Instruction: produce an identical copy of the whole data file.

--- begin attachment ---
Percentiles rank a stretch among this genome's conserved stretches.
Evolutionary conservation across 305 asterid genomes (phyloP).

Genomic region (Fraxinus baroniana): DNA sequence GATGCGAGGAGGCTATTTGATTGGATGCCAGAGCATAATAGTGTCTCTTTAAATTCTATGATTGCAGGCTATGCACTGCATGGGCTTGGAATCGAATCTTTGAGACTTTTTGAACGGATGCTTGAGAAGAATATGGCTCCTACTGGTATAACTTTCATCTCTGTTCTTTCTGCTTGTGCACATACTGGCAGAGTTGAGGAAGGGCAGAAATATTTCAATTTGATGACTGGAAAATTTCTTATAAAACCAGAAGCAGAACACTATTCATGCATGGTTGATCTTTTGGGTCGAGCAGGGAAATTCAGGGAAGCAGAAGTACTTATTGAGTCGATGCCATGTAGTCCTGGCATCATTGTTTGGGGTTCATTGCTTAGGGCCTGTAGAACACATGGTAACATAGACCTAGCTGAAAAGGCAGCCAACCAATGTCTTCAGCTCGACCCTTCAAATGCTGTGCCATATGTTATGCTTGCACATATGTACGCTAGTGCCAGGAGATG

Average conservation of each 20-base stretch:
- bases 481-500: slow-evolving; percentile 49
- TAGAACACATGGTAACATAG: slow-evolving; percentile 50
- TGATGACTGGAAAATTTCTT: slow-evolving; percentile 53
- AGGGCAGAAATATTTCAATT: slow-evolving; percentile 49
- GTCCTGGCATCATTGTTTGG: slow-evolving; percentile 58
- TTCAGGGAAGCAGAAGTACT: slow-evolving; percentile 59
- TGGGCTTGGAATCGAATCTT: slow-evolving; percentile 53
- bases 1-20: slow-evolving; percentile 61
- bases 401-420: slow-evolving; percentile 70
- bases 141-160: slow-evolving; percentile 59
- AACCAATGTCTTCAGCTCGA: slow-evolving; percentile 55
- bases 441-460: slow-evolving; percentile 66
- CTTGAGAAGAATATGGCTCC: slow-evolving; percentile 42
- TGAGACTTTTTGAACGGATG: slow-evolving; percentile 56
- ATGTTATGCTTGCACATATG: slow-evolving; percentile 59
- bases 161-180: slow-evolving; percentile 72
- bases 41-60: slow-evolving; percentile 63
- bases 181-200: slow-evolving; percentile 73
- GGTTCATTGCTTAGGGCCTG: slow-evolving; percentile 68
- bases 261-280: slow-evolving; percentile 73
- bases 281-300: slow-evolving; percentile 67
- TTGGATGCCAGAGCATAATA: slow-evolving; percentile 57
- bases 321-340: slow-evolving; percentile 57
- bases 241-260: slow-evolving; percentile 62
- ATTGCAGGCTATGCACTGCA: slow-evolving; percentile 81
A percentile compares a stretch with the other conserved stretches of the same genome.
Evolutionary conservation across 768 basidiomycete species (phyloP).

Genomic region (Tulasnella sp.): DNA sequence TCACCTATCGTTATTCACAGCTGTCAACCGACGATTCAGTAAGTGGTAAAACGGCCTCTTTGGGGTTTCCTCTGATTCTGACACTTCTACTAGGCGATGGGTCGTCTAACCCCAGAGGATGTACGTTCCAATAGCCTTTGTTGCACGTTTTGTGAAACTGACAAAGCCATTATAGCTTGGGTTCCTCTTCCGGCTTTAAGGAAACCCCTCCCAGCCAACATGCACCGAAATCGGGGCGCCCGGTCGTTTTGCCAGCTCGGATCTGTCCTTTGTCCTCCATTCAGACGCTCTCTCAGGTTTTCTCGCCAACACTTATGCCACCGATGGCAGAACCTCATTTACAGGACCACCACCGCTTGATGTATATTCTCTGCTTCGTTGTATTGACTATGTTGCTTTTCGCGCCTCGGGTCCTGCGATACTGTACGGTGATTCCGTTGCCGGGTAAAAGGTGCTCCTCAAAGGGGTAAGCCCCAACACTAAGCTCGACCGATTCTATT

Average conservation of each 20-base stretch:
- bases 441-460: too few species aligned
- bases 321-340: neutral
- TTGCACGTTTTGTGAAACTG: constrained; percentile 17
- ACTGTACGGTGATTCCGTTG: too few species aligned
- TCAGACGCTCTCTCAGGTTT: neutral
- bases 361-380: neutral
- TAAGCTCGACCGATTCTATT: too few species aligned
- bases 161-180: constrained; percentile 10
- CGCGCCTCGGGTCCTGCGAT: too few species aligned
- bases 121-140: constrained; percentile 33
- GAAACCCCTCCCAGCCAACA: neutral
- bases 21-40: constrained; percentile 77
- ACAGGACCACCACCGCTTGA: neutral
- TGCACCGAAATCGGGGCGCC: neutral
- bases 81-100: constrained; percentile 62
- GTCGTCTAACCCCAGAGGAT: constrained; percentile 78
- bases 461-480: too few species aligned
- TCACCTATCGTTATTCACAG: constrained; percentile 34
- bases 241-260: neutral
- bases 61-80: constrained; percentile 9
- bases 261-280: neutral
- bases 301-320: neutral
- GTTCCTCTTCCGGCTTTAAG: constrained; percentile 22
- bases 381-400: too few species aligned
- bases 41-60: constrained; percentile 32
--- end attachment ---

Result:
Percentiles rank a stretch among this genome's conserved stretches.
Evolutionary conservation across 305 asterid genomes (phyloP).

Genomic region (Fraxinus baroniana): DNA sequence GATGCGAGGAGGCTATTTGATTGGATGCCAGAGCATAATAGTGTCTCTTTAAATTCTATGATTGCAGGCTATGCACTGCATGGGCTTGGAATCGAATCTTTGAGACTTTTTGAACGGATGCTTGAGAAGAATATGGCTCCTACTGGTATAACTTTCATCTCTGTTCTTTCTGCTTGTGCACATACTGGCAGAGTTGAGGAAGGGCAGAAATATTTCAATTTGATGACTGGAAAATTTCTTATAAAACCAGAAGCAGAACACTATTCATGCATGGTTGATCTTTTGGGTCGAGCAGGGAAATTCAGGGAAGCAGAAGTACTTATTGAGTCGATGCCATGTAGTCCTGGCATCATTGTTTGGGGTTCATTGCTTAGGGCCTGTAGAACACATGGTAACATAGACCTAGCTGAAAAGGCAGCCAACCAATGTCTTCAGCTCGACCCTTCAAATGCTGTGCCATATGTTATGCTTGCACATATGTACGCTAGTGCCAGGAGATG

Average conservation of each 20-base stretch:
- bases 481-500: slow-evolving; percentile 49
- TAGAACACATGGTAACATAG: slow-evolving; percentile 50
- TGATGACTGGAAAATTTCTT: slow-evolving; percentile 53
- AGGGCAGAAATATTTCAATT: slow-evolving; percentile 49
- GTCCTGGCATCATTGTTTGG: slow-evolving; percentile 58
- TTCAGGGAAGCAGAAGTACT: slow-evolving; percentile 59
- TGGGCTTGGAATCGAATCTT: slow-evolving; percentile 53
- bases 1-20: slow-evolving; percentile 61
- bases 401-420: slow-evolving; percentile 70
- bases 141-160: slow-evolving; percentile 59
- AACCAATGTCTTCAGCTCGA: slow-evolving; percentile 55
- bases 441-460: slow-evolving; percentile 66
- CTTGAGAAGAATATGGCTCC: slow-evolving; percentile 42
- TGAGACTTTTTGAACGGATG: slow-evolving; percentile 56
- ATGTTATGCTTGCACATATG: slow-evolving; percentile 59
- bases 161-180: slow-evolving; percentile 72
- bases 41-60: slow-evolving; percentile 63
- bases 181-200: slow-evolving; percentile 73
- GGTTCATTGCTTAGGGCCTG: slow-evolving; percentile 68
- bases 261-280: slow-evolving; percentile 73
- bases 281-300: slow-evolving; percentile 67
- TTGGATGCCAGAGCATAATA: slow-evolving; percentile 57
- bases 321-340: slow-evolving; percentile 57
- bases 241-260: slow-evolving; percentile 62
- ATTGCAGGCTATGCACTGCA: slow-evolving; percentile 81
A percentile compares a stretch with the other conserved stretches of the same genome.
Evolutionary conservation across 768 basidiomycete species (phyloP).

Genomic region (Tulasnella sp.): DNA sequence TCACCTATCGTTATTCACAGCTGTCAACCGACGATTCAGTAAGTGGTAAAACGGCCTCTTTGGGGTTTCCTCTGATTCTGACACTTCTACTAGGCGATGGGTCGTCTAACCCCAGAGGATGTACGTTCCAATAGCCTTTGTTGCACGTTTTGTGAAACTGACAAAGCCATTATAGCTTGGGTTCCTCTTCCGGCTTTAAGGAAACCCCTCCCAGCCAACATGCACCGAAATCGGGGCGCCCGGTCGTTTTGCCAGCTCGGATCTGTCCTTTGTCCTCCATTCAGACGCTCTCTCAGGTTTTCTCGCCAACACTTATGCCACCGATGGCAGAACCTCATTTACAGGACCACCACCGCTTGATGTATATTCTCTGCTTCGTTGTATTGACTATGTTGCTTTTCGCGCCTCGGGTCCTGCGATACTGTACGGTGATTCCGTTGCCGGGTAAAAGGTGCTCCTCAAAGGGGTAAGCCCCAACACTAAGCTCGACCGATTCTATT

Average conservation of each 20-base stretch:
- bases 441-460: too few species aligned
- bases 321-340: neutral
- TTGCACGTTTTGTGAAACTG: constrained; percentile 17
- ACTGTACGGTGATTCCGTTG: too few species aligned
- TCAGACGCTCTCTCAGGTTT: neutral
- bases 361-380: neutral
- TAAGCTCGACCGATTCTATT: too few species aligned
- bases 161-180: constrained; percentile 10
- CGCGCCTCGGGTCCTGCGAT: too few species aligned
- bases 121-140: constrained; percentile 33
- GAAACCCCTCCCAGCCAACA: neutral
- bases 21-40: constrained; percentile 77
- ACAGGACCACCACCGCTTGA: neutral
- TGCACCGAAATCGGGGCGCC: neutral
- bases 81-100: constrained; percentile 62
- GTCGTCTAACCCCAGAGGAT: constrained; percentile 78
- bases 461-480: too few species aligned
- TCACCTATCGTTATTCACAG: constrained; percentile 34
- bases 241-260: neutral
- bases 61-80: constrained; percentile 9
- bases 261-280: neutral
- bases 301-320: neutral
- GTTCCTCTTCCGGCTTTAAG: constrained; percentile 22
- bases 381-400: too few species aligned
- bases 41-60: constrained; percentile 32